Even It Up!

Shifting the balance for jobseekers

Posts Tagged ‘portfolio work

Ability: A New Form of Job Discrimination?

with 10 comments

The post Even It Up! wrote the other day about our experience with Edge Recruitment and their feedback on our application has been niggling at us.  It’s not that they were defensive about their processes (who wouldn’t be under the circumstances?) or they accused us of chasing work as consultants (isn’t that how work is sometimes won?).  What bothered us was the overt discrimination against skills, experience and qualifications of the applicant, and that we had dared apply for a  lower-paid position (although salary wasn’t stipulated in the ad).  Is what we experienced a form of ability discrimination?

It’s interesting, because the rhetoric around qualifications (certainly from schools, universities and the majority of employers) is that they are instrumental to (and even crucial in) gaining work.  Certainly, we have all been led to believe this over the years (if we didn’t, why would we spend thousands on our education – both vocational and academic)?  But what if it just isn’t true?  What if having qualifications is as detrimental to finding work as not having them?

If you participate in Even It Up! Forums, you know that this is not a new phenomenon.  Other jobseekers have also experienced the prejudice and suspicion that comes with being overqualified for positions they may apply for.  The recruiter (direct employer or recruitment consultant) often perceives that:

  • the jobseeker will walk (and quickly) once they find another position more “suitable” to their qualifications and pay expectations
  • they may expect (and demand) more money once they are in the role
  • they may be more “difficult” to manage and not be as pliable as someone who has less experience/qualifications.

While there may be an element of truth to the above assertions, it is not always the case.  Jobseekers apply for roles they are clearly overqualified for for a number of reasons:

From our perspective, the issues are: why should jobseekers have to justify themselves for seeking out work they are overqualified for? Aren’t employers being narrow-minded and short-sighted for not embracing the clear skillset that these sorts of jobseekers will bring to the role (and the organisation as a whole)?

And so the questions become: what sort of organisation are you? Are you an organisation that will embrace the various skillsets of jobseekers that apply for your roles?  Or are you an organisation that is suspicious and judgmental of anyone who applies for a role that (on the surface) they may be either overqualified or underqualified for?

And how willing are you to take the time to find out why before discarding “unsuitable” applications?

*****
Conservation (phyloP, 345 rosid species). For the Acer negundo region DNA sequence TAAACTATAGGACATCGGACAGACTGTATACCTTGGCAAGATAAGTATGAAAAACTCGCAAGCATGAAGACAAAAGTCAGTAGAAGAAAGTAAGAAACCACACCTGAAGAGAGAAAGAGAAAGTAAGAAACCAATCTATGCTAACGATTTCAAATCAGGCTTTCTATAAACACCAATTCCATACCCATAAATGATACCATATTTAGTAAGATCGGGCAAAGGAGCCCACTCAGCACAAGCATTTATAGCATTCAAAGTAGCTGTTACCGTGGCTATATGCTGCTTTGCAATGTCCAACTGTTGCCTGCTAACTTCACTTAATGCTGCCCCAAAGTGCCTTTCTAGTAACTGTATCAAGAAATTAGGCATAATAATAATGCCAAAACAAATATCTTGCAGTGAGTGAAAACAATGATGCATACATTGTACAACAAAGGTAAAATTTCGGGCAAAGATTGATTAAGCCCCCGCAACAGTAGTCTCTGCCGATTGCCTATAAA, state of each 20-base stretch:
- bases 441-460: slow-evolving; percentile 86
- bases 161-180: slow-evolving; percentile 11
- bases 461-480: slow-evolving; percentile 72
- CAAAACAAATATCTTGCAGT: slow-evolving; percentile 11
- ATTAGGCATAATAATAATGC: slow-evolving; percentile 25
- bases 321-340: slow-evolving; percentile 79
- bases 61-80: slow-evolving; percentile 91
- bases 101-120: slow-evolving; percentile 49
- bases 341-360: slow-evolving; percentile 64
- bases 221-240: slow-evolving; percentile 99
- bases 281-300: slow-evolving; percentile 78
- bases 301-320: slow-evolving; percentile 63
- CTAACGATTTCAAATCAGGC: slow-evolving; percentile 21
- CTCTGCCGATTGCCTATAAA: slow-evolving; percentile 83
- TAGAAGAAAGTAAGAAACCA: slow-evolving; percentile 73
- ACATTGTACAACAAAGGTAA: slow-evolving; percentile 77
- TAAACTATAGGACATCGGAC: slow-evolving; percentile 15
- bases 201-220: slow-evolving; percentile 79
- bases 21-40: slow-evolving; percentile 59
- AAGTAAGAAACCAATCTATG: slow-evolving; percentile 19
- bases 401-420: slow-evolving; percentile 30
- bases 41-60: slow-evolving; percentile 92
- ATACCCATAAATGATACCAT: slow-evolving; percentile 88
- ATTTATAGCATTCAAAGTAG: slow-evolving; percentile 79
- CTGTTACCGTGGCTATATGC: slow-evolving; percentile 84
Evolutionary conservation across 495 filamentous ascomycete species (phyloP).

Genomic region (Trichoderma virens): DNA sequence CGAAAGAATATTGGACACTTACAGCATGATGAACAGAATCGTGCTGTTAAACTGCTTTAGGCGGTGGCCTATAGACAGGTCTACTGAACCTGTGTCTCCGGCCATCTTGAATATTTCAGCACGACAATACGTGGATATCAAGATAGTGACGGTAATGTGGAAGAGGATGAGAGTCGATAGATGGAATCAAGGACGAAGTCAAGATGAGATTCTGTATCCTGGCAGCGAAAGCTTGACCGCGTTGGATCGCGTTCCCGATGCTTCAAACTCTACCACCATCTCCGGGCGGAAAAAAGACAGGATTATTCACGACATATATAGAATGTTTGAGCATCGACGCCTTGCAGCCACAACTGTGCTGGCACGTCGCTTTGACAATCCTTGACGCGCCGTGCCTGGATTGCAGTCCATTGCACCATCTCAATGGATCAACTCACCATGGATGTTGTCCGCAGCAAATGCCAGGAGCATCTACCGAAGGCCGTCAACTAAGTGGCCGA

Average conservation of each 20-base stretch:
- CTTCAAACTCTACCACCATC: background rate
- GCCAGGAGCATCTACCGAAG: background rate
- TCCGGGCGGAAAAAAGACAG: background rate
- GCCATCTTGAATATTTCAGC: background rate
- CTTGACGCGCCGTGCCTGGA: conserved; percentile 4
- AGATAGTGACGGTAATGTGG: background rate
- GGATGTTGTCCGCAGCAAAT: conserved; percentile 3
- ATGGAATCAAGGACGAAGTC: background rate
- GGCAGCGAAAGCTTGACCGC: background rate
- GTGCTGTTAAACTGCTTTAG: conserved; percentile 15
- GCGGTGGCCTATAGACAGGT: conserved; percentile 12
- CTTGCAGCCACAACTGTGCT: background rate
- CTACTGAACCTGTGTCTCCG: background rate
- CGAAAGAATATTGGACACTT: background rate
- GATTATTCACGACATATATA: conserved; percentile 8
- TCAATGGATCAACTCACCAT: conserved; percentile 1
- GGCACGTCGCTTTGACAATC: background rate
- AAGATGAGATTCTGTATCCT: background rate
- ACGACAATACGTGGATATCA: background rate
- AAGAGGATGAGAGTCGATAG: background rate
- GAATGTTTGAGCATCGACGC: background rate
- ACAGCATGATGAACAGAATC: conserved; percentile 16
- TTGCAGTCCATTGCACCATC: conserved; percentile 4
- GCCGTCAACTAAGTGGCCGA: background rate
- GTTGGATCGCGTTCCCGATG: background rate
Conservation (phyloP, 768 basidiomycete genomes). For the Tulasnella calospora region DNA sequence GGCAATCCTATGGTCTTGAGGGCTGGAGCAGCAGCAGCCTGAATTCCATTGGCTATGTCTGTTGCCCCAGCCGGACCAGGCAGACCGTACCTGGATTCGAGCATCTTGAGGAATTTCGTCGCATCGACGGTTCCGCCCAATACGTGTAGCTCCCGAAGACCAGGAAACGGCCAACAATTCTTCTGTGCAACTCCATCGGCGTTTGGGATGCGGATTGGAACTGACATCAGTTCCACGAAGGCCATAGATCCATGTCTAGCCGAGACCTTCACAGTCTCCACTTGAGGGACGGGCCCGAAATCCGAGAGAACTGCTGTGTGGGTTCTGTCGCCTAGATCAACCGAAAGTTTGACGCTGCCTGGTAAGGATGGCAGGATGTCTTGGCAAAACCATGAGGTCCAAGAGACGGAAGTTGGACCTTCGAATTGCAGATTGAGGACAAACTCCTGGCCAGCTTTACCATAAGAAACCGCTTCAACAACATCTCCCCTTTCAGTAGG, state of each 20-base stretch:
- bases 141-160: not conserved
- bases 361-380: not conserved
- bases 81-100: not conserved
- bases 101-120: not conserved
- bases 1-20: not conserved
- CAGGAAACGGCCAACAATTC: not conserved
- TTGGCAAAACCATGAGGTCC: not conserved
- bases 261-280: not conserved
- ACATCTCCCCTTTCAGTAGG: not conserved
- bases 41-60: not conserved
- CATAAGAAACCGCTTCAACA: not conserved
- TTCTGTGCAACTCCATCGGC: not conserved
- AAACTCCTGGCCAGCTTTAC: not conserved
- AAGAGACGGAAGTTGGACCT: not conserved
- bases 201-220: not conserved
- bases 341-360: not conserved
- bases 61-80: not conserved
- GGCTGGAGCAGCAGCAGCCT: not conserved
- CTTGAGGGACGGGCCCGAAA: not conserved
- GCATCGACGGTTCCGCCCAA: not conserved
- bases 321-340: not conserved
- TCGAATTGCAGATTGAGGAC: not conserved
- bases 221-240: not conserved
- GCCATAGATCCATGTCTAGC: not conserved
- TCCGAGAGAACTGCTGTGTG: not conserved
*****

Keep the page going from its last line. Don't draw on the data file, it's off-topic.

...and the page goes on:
Advertisements

Written by evenitup

September 9, 2009 at 5:32 pm

Rethinking work

leave a comment »

At Even It Up! we are watching with concern the numbers of jobs that are being shed by major corporations over the last couple of months.  We blogged about it recently, predicting that corporations would be rubbing their hands with glee over the possibility of being able to rid themselves of those pesky profit drainers, also known as staff.  Interestingly, Pacific Brands (Bonds, Berlei etc.) have copped a staggering amount of criticism (and rightly so) because of their recent attempt to shed staff (and send work offshore) while paying CEOs in the millions, and forking out hundred of thousands of dollars on sponsoring the Melbourne Fashion Festival.  Check out what came up when we Googled  pacific brands outrage.

Unfortunately, there is little that can be done, and despite the Australian government’s rhetoric that “any job lost is one job too many”, workers really are powerless to stop it.  All they can do is really try and anticipate if their job in their industry will be affected, and jump before they are pushed.

However, there is one way for workers to beat the corporations at their own game: portfolio work.   Take on a number of part-time roles rather than focus on finding one full-time job.  Statistics are showing that part-time work is on the rise, so why not rethink your approach to work and cash in?  Even It Up! believes it’s easier to replace one part-time income of $150 than one full-time income of $650.

And watch out for the growing trend of hyperjobs.  Futurists are predicting that traditional, white collars jobs will disappear as automation takes over, and those who can harness the “soft skills” will benefit.  Richard W Samson, in an article he wrote for The Futurist explains:

Hyperjobs will be based on five key “aliveness skills” and three supporting or enabling ones. The five key skills are:

1. Discovery, finding the “why” of things in science, business, or daily life.

2. Creativity, fashioning something new in one’s head.

3. Implementation, making the fruits of creativity real in the world.

4. Influence, interacting with others to inspire, direct, or empower.

5. Physical action, interacting with things or the body in mindful ways.

The enabling skills, which power the five key aliveness skills, are:

1. Basic mental skills, such as perception, classification, and emotional release.

2. Symbolic thinking and interpretation, including language, mathematics, and scientific notation.

3. Responsibility, including global consciousness, ethics, and a religious sense.

Career success in the new millennium will depend on shifting one’s focus away from the list of things electronic intelligence does best and toward the things only self-aware humans can do.

Read the full article here.  What is interesting is that hyperworkers will embrace the portfolio concept, and work for more than one business, enterprise or organisation.

Now all we have to do is convince the ATO that two or more part-time jobs does not a tax grab make!  Tax reform anyone?

Written by evenitup

March 14, 2009 at 10:17 am